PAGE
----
Intended for healthcare professionals

Practice Guidelines

Diagnosis and management of lower limb peripheral arterial disease: summary of NICE guidance

BMJ 2012; 345 doi: (Published 08 August 2012) Cite this as: BMJ 2012;345:e4947
  1. Jennifer Layden, senior project manager1,
  2. Jonathan Michaels, professor of clinical decision science2,
  3. Sarah Bermingham, senior health economist1,
  4. Bernard Higgins, clinical director1
  5. on behalf of the Guideline Development Group
  1. 1National Clinical Guideline Centre, Royal College of Physicians, London NW1 4LE, UK
  2. 2University of Sheffield, Sheffield S10 2TN, UK
  1. Correspondence to: J Michaels j.michaels{at}

Lower limb peripheral arterial disease (referred to as peripheral arterial disease in this summary) is common, affecting 3% to 7% of people in the general population and 20% of people over the age of 75.1 It is associated with an increased risk of cardiovascular morbidity and mortality and severely limits people’s functional capacity and quality of life. Peripheral arterial disease is often asymptomatic, but when it is symptomatic the most common presentation is intermittent claudication (pain in the legs, buttocks, or thighs brought on by walking and relieved by rest). Critical limb ischaemia is characterised by severely diminished circulation, ischaemic pain, ulceration, tissue loss, and/or gangrene. Owing to rapid changes in diagnostic methods, endovascular treatments, and vascular services, there is considerable uncertainty about the management of people with peripheral arterial disease, with management varying greatly across England and Wales.2 This article summarises some of the most recent recommendations from the National Institute for Health and Clinical Excellence (NICE) on the management of peripheral arterial disease.3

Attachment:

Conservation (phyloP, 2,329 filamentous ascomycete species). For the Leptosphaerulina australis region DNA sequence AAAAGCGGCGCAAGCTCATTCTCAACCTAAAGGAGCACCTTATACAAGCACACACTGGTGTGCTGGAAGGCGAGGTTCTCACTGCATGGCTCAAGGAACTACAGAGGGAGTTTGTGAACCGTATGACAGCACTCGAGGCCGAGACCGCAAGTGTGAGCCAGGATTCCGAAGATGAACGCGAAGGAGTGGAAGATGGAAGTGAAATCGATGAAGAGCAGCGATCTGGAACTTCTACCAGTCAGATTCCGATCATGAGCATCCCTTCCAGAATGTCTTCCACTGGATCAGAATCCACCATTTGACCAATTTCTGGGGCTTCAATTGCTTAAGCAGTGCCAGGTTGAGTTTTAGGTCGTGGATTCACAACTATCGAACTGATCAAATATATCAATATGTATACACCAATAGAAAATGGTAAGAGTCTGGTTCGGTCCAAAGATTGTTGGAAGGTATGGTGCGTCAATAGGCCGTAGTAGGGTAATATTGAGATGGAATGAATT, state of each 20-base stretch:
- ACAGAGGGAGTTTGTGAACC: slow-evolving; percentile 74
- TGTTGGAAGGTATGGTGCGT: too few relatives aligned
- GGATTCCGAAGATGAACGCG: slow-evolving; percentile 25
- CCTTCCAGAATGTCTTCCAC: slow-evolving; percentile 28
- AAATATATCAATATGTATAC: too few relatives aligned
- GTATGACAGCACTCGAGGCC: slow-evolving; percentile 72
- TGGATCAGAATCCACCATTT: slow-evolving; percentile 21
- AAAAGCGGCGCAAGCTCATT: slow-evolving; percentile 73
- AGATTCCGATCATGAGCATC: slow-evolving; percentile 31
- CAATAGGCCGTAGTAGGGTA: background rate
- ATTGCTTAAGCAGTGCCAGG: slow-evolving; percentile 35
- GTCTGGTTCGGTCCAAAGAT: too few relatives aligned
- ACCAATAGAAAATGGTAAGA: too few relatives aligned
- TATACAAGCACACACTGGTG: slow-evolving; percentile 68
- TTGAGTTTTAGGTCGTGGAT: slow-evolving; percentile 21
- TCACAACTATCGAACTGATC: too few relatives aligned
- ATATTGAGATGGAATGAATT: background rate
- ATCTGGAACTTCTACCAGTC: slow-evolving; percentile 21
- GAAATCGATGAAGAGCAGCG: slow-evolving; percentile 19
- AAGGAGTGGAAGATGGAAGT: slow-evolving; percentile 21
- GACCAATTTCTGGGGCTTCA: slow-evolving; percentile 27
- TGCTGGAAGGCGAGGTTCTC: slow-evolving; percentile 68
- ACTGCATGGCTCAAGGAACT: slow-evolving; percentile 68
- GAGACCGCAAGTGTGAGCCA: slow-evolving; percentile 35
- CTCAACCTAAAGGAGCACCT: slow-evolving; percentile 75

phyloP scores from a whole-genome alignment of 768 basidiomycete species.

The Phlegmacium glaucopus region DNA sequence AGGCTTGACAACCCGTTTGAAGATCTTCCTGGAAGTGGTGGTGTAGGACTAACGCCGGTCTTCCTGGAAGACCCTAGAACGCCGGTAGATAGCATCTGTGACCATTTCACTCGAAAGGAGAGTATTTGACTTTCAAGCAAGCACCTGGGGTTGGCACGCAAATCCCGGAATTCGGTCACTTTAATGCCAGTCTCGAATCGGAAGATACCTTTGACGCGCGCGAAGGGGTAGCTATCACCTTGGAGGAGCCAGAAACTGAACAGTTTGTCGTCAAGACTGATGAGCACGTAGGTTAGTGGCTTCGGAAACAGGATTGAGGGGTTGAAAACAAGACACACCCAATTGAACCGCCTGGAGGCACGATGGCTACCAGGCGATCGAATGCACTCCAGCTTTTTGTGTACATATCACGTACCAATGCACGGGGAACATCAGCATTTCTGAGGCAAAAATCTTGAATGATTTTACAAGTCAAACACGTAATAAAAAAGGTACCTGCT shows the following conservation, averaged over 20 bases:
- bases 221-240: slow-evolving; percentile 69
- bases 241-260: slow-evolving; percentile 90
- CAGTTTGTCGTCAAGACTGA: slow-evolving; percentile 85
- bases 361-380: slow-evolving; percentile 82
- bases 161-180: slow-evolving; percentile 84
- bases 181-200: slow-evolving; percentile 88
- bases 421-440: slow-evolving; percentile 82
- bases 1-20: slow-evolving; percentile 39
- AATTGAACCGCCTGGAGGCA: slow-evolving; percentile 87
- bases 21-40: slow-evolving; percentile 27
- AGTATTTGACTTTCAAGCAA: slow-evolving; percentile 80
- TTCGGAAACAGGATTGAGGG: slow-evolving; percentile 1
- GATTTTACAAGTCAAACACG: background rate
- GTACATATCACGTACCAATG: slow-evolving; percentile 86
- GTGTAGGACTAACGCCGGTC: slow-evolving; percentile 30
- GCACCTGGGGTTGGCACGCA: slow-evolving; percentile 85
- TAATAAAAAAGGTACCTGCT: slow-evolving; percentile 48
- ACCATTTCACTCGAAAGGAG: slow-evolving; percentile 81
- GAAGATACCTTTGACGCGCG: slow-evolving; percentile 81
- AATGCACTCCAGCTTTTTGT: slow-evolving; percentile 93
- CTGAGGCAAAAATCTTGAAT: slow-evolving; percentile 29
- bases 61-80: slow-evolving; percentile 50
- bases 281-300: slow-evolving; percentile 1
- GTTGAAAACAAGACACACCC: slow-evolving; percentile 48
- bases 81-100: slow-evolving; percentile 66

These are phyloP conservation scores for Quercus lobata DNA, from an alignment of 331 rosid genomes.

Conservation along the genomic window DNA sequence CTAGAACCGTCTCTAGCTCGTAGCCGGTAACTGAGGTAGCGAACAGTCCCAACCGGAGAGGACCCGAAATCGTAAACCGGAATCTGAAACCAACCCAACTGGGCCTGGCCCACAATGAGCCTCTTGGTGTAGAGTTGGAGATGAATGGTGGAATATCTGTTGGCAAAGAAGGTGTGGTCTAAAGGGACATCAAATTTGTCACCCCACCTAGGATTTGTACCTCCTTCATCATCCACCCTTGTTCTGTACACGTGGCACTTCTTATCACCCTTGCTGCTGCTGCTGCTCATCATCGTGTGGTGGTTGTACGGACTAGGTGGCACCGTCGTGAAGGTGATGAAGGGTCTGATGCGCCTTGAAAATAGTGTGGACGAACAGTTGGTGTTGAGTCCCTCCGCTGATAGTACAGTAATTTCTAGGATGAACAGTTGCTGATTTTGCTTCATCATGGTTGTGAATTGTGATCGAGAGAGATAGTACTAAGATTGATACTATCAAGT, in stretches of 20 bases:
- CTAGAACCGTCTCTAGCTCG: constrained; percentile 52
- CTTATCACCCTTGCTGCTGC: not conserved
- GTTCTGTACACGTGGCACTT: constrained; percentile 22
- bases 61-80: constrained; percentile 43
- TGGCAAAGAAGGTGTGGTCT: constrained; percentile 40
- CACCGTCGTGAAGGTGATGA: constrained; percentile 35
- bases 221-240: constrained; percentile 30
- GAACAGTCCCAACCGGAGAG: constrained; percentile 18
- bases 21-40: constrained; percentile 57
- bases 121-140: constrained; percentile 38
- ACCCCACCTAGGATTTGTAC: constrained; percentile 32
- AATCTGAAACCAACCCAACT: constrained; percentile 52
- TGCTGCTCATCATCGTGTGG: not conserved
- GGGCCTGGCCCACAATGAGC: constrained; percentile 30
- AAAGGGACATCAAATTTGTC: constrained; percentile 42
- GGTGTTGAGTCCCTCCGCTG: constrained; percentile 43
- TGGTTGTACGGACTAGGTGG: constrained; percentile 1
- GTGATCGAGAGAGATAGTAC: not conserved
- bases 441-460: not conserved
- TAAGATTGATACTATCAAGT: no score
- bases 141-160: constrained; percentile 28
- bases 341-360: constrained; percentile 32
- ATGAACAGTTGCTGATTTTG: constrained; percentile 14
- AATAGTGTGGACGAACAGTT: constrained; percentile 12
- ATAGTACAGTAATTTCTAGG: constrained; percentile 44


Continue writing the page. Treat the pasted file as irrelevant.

NICE recommendations are based on systematic reviews of the best available evidence and explicit consideration of cost effectiveness. When minimal evidence is available, recommendations are based on the Guideline Development Group’s experience and opinion of what constitutes good practice. Evidence levels for the recommendations are given in italic in square brackets.

Secondary prevention of cardiovascular disease in people with peripheral arterial disease

  • Offer all people with peripheral arterial disease information, advice, support, and treatment with respect to the secondary prevention of cardiovascular disease, in line with published NICE guidance on smoking cessation4 5 6 7; diet, weight management, and exercise8 9 10 11; lipid modification and statin therapy12 13 14; the prevention, diagnosis, and management of diabetes15 16 17 18 19; the prevention, diagnosis, and management of high blood pressure20; and antiplatelet therapy. …

View Full Text

Log in

Log in through your institution


* For online subscription